Kosher means proper as related to kashrut, or Jewish dietary law. Based on scripture and rabbinic scholarship, the laws are extremely complex, but here are the fundamentals.
Step 1: Eat permitted meats Eat only mammals that chew their cud and are cloven-hoofed. Accepted meats include beef, venison, goat, and lamb or mutton.
Step 2: Eat permitted poultry Among poultry, chicken, turkey, duck, and goose are permitted.
Step 3: Refrain from eating all shellfish Refrain from eating all shellfish, such as clams, mussels, shrimp, lobster, oysters, and crabs.
Step 4: Eat fish w/ fins & scales Eat only fish with fins and scales.
Step 5: Look for kosher certification Meat and poultry must be slaughtered in the prescribed manner. Look for kosher certification at your butcher or supermarket.
TIP: On packaging, look for trademarked emblems of kosher certification organizations, like a 'U' inside a circle, a 'K' inside a circle, or a 'K' inside a star. 'P' means kosher for Passover.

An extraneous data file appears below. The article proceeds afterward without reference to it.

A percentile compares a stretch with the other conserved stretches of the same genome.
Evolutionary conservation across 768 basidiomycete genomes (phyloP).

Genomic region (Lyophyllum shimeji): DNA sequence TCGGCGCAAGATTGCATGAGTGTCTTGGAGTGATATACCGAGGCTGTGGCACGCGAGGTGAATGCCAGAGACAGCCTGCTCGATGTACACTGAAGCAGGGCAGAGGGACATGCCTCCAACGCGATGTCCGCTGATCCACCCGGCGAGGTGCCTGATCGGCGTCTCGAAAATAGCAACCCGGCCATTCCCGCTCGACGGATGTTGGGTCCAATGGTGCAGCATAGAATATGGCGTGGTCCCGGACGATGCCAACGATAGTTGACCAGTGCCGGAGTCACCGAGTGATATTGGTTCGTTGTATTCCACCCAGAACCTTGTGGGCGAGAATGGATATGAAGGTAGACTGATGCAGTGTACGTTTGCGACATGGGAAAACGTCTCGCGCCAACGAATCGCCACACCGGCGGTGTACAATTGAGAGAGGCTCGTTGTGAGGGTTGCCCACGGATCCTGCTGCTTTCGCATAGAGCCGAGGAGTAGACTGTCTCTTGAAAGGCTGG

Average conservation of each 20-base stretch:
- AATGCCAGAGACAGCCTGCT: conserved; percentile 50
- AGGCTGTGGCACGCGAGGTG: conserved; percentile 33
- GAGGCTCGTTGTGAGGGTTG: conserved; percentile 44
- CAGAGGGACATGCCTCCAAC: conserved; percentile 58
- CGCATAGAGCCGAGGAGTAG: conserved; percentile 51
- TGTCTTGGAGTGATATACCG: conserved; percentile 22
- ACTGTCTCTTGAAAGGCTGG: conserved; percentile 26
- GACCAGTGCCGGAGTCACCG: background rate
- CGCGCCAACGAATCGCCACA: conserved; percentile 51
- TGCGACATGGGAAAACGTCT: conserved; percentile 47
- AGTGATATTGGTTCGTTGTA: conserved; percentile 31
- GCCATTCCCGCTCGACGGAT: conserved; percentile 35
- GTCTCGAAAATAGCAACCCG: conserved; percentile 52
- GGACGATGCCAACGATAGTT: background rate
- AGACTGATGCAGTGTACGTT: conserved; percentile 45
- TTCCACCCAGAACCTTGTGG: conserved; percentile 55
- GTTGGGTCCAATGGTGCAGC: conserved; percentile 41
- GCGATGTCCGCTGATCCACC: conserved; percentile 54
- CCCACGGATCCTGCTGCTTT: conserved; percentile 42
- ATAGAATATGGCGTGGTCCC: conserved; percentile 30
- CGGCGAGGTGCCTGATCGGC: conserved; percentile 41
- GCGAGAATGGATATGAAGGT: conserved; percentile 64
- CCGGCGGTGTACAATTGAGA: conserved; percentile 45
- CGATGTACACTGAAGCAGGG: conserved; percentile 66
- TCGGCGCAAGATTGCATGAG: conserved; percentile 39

Step 6: Cook meat & dairy separately Cook meat and dairy using separate utensils and pots.
Step 7: Eat meat & dairy separately Do not eat meat with any dairy products. Use separate plates for the two foods.
Step 8: Wait 6 hours between eating meat & dairy In general wait 6 hours after eating meat to consume any dairy products.
Step 9: Buy kosher eggs & milk Buy eggs from kosher birds and milk from kosher mammals.
Step 10: Check fruit for worms or bugs All fruits and vegetables are kosher, but make sure there are no worms or bugs in or on them.
Step 11: Designate one sink for meat & one for dairy If possible, designate one sink for meat and the other for dairy.
Step 12: If using one sink ... If using one sink, wash utensils, pans, and plates in separate dishpans and dry dishes on separate racks. Do not let the utensils, pots, plates, or racks touch the sink. Do not soak dishes or pots directly in a sink used for both meat and dairy.
Step 13: Make sure grape products are kosher Wine and other grape products, like grape jelly, must be kosher.
FACT: In the U.S.—as in Israel—the lickable glue on postage stamps is not only kosher, but vegetarian.